Strategic 360s

Making feedback matter

The “You” in Useless?

with one comment

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I received an interesting comment to one of my blog entries via the OrgVitality LinkedIn discussion site:

David, I have been through the 360 process a few times and have always come away with a few ego-stroking facts and a few interesting but mostly unusable ones that point out need for improvement. The tools and methods were largely suited to quantitative research but the sample size too small and too varied for any kind of generalization.
So my general take-home from 360 was “interesting but useless”.

I am in total agreement that too many 360 processes are “interesting but useless.” I sometimes put those in the category of “parlor games,” which might be described the same way.

I do not personally know this author, but I do appreciate his perspectives. Interestingly, my most recent blog was about treating problems (such as 360’s being “useless”) as opportunities for exploring solutions.  In fact, this person did offer up his own solution in his comment, but still feels that overall it is still useless.

So let’s consider some factors that might cause a 360 to be perceived as “useless,” and some possible solutions:

Problem: Feedback isn’t relevant

Solutions:  Use a custom designed instrument derived from organizational priorities (e.g., strategies, leadership competency model, values). Keep it short (no more than 50 items). Have follow up mini surveys that cover development priorities.

Problem: Feedback isn’t reliable/credible

Solutions: Ratee picks raters, with manager approval. Have sufficient number of raters to create reliable data, including all direct reports.

Problem: Feedback isn’t a priority

Solutions: Gain and communicate senior leadership support (and participation). Integrate feedback into HR processes (e.g., performance management, leadership development, succession planning). Conduct on a regular basis, like other HR processes.  Hold participants and their supervisors accountable.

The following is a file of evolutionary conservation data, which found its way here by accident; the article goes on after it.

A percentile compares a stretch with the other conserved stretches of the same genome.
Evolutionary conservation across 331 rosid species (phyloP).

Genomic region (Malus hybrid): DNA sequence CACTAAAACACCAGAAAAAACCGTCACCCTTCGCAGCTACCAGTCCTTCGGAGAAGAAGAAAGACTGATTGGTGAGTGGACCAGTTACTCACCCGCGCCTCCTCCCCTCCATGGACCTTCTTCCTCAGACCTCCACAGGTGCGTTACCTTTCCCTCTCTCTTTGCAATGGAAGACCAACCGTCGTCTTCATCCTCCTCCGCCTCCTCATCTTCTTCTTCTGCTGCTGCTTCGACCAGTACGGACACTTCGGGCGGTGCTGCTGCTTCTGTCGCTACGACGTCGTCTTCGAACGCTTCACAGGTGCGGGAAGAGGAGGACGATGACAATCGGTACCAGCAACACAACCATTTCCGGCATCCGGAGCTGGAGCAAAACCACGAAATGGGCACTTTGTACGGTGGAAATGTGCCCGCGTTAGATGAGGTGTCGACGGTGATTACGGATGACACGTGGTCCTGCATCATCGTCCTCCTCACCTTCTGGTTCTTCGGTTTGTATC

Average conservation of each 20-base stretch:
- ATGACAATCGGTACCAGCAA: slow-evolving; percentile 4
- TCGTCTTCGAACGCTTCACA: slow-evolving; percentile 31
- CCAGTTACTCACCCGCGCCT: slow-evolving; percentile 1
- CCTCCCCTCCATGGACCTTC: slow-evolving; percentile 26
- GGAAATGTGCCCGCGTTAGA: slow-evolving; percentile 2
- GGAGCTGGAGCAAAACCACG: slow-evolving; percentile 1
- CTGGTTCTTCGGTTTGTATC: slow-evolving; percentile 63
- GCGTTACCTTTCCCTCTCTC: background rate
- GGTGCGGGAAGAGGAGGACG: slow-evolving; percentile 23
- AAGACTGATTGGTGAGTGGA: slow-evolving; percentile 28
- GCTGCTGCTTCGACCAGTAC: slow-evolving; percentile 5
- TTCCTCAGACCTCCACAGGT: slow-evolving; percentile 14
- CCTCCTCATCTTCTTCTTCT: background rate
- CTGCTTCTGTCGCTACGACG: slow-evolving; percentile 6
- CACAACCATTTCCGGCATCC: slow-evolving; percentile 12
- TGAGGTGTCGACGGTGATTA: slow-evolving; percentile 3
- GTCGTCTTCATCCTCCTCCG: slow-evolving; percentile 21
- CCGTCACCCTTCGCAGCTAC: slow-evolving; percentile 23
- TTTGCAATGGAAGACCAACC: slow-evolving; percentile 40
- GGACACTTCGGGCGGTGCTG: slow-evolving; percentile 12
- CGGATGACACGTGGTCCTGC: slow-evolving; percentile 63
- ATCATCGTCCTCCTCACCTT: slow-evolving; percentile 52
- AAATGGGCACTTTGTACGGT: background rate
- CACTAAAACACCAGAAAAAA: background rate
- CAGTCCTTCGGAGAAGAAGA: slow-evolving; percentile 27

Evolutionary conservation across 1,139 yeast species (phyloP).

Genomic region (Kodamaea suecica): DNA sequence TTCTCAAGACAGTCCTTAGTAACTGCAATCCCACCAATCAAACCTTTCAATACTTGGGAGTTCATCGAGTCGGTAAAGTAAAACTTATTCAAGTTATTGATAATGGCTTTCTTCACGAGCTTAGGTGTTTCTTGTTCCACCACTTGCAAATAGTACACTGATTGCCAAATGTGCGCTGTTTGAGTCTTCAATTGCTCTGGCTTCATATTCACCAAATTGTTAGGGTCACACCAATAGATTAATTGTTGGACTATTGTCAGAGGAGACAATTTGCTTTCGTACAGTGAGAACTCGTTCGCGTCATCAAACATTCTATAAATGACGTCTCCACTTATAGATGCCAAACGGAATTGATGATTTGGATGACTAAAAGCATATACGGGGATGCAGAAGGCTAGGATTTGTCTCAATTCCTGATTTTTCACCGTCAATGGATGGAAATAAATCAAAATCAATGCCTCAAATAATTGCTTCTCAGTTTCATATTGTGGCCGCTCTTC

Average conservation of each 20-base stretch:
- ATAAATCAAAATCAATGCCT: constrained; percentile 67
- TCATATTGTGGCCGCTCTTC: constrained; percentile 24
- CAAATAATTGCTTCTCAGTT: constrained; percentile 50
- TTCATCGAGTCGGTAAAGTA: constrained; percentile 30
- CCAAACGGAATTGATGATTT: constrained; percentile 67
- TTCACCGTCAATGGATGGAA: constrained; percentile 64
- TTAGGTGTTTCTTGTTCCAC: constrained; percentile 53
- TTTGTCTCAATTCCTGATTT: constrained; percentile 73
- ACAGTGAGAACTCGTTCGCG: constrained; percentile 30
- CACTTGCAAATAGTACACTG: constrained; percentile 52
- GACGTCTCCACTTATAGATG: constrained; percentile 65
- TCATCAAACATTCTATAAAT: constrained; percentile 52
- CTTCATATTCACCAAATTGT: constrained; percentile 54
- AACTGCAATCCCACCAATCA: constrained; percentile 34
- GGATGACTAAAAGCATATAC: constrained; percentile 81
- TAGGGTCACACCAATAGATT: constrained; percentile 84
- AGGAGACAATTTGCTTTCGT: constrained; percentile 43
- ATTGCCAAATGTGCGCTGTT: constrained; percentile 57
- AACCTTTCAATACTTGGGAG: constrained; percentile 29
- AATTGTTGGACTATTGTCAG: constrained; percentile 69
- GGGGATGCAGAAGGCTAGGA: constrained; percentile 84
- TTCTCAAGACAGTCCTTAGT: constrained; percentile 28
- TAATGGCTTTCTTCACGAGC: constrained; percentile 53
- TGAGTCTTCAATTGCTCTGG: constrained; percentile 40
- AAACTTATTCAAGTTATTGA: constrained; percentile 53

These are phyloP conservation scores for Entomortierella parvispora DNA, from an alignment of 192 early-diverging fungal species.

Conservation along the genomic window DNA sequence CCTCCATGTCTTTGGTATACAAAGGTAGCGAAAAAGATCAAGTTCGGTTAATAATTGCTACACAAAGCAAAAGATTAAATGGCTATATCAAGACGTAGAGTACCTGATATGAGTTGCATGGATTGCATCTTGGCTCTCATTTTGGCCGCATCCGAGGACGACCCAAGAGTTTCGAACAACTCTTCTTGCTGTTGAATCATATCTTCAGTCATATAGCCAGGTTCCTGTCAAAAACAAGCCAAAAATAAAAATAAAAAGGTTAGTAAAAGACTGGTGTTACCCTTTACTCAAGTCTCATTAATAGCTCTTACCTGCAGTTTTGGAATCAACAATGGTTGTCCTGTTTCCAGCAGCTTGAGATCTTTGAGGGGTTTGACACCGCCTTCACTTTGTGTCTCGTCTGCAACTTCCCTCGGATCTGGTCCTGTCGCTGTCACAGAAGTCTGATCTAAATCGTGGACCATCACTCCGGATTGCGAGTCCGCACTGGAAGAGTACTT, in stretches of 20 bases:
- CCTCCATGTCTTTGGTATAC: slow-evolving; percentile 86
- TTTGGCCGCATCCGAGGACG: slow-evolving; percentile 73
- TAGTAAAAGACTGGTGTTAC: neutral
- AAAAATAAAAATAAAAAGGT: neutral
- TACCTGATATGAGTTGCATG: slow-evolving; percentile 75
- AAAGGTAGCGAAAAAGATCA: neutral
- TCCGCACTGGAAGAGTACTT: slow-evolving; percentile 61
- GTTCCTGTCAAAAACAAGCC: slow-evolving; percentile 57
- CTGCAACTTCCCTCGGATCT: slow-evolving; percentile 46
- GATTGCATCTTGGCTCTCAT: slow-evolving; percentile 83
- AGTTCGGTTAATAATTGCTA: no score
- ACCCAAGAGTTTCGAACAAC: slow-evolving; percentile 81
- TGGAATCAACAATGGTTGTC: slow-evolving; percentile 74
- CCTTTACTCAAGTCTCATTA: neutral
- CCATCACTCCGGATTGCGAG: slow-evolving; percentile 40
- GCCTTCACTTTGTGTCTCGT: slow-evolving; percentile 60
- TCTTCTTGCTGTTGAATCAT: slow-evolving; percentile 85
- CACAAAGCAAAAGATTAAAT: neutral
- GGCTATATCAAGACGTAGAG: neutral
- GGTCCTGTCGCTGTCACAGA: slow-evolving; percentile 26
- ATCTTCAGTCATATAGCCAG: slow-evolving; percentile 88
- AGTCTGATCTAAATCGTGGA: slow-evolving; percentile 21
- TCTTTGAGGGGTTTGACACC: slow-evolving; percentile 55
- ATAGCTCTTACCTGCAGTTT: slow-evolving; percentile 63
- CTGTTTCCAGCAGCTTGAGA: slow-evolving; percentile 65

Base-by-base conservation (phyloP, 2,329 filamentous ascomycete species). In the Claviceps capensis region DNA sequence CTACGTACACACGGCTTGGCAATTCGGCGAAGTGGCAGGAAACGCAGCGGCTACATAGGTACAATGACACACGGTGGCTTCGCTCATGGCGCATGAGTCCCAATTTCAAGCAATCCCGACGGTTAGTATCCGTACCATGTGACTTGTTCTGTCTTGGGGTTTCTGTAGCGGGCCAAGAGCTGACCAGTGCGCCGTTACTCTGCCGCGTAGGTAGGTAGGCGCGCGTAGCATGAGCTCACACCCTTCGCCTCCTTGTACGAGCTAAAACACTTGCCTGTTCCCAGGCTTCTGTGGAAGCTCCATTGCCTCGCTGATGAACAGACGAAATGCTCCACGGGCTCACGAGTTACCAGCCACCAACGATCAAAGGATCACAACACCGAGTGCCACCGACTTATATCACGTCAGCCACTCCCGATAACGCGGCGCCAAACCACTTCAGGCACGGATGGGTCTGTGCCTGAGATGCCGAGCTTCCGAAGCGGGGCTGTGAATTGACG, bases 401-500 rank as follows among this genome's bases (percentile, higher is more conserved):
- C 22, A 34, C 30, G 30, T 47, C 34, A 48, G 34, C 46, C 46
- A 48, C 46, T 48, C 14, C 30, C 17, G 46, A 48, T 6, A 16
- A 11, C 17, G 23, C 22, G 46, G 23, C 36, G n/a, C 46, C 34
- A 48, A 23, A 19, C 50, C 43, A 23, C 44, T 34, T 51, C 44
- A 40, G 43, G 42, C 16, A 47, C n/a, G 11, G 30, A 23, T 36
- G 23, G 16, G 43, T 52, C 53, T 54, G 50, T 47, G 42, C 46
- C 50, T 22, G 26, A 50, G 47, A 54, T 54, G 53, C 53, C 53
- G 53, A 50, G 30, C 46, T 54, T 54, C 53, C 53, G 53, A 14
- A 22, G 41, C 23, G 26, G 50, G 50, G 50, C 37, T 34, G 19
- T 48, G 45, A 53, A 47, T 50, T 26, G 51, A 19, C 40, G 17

One of the more difficult problems to solve is when awareness isn’t followed by acceptance. For some people, feedback is just wasted effort. Some people don’t want feedback (see our friend, the “hoss”). Some people don’t want to change and don’t see a need. If the system tolerates that attitude, then 360 probably is useless. But whether the “you” in useless is yourself or the organization, there are ways to solve that problem.

Any other observations??

©2010 David W. Bracken

One Response

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  1. I agree that quantitative 360 feedback can often be useless and difficult for the participant to relate to. The use of standardiized instruments that are mapped to competencies, values etc. can prove valuable if the response items are very behavioral and specific. In the long run there is nothing like gathering feedback from interviews to get the individual’s attention through the use of anonymous quotes. It does, however, take an experienced interviewer to get beneath the surface during an interview to learn what the interviewee REALLY thinks.

    Stan Cooper

    December 30, 2010 at 4:22 pm

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